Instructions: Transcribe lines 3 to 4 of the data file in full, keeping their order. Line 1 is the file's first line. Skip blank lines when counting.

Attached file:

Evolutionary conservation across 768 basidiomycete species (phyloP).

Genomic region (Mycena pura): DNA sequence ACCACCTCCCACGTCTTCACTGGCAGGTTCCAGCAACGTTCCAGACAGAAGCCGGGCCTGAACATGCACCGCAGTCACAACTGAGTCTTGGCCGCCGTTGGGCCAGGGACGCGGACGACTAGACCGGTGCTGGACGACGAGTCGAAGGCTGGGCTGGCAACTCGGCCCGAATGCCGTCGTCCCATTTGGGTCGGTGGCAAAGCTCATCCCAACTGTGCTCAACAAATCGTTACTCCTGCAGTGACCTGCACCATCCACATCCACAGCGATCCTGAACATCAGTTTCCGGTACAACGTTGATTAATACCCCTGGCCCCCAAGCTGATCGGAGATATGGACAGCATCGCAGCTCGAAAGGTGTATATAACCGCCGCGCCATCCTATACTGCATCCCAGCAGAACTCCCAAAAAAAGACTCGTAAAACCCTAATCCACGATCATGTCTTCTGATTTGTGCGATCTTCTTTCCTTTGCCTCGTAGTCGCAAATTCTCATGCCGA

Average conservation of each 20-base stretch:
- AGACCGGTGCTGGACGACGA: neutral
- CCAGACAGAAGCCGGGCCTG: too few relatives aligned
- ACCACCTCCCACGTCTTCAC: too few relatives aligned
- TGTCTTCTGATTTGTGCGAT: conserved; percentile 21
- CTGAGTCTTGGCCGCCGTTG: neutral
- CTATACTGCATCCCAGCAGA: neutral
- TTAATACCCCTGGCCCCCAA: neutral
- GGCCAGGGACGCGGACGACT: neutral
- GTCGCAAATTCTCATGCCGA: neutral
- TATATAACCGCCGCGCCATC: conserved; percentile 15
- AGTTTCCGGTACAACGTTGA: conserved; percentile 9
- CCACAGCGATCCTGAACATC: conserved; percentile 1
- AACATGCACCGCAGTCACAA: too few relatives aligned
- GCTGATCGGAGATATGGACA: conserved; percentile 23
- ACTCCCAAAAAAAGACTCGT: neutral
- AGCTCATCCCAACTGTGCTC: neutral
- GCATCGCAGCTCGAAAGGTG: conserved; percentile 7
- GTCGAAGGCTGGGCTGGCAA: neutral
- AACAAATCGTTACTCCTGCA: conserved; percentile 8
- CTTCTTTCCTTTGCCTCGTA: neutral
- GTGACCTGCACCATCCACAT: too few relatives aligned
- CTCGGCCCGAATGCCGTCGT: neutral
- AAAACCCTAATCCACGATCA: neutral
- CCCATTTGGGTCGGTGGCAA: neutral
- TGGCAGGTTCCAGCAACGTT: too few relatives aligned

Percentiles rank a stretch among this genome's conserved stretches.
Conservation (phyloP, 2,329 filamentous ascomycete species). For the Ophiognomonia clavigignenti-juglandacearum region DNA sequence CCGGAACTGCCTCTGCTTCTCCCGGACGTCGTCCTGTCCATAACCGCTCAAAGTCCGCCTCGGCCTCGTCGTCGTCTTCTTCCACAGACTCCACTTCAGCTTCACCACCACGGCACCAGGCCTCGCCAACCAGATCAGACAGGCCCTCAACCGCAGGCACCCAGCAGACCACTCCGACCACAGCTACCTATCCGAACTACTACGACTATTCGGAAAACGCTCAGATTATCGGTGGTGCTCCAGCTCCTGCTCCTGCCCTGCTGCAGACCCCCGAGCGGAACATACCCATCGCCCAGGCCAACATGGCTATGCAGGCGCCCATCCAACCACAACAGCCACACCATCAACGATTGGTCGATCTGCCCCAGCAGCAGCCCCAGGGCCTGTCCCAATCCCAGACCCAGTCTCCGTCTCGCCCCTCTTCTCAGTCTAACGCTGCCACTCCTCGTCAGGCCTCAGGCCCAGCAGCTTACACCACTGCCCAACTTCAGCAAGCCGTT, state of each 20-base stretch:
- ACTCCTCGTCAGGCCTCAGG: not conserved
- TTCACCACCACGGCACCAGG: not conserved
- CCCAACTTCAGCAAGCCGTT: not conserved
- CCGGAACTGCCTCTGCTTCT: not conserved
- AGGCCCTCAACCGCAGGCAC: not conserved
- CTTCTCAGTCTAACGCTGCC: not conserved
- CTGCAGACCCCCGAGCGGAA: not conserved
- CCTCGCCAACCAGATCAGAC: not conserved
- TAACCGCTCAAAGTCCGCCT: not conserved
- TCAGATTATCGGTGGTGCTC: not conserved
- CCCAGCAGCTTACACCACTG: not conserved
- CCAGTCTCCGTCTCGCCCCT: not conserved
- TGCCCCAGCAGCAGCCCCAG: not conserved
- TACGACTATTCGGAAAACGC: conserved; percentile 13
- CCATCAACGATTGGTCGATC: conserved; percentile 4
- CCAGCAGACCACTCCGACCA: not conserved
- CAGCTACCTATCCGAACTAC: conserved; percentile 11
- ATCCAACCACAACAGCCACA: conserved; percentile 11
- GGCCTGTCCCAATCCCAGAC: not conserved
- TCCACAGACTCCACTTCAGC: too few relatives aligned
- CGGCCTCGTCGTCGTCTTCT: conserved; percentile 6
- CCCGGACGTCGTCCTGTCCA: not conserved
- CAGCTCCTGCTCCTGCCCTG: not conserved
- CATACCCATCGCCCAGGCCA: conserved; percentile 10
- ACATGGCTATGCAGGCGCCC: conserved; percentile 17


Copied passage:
Average conservation of each 20-base stretch:
- AGACCGGTGCTGGACGACGA: neutral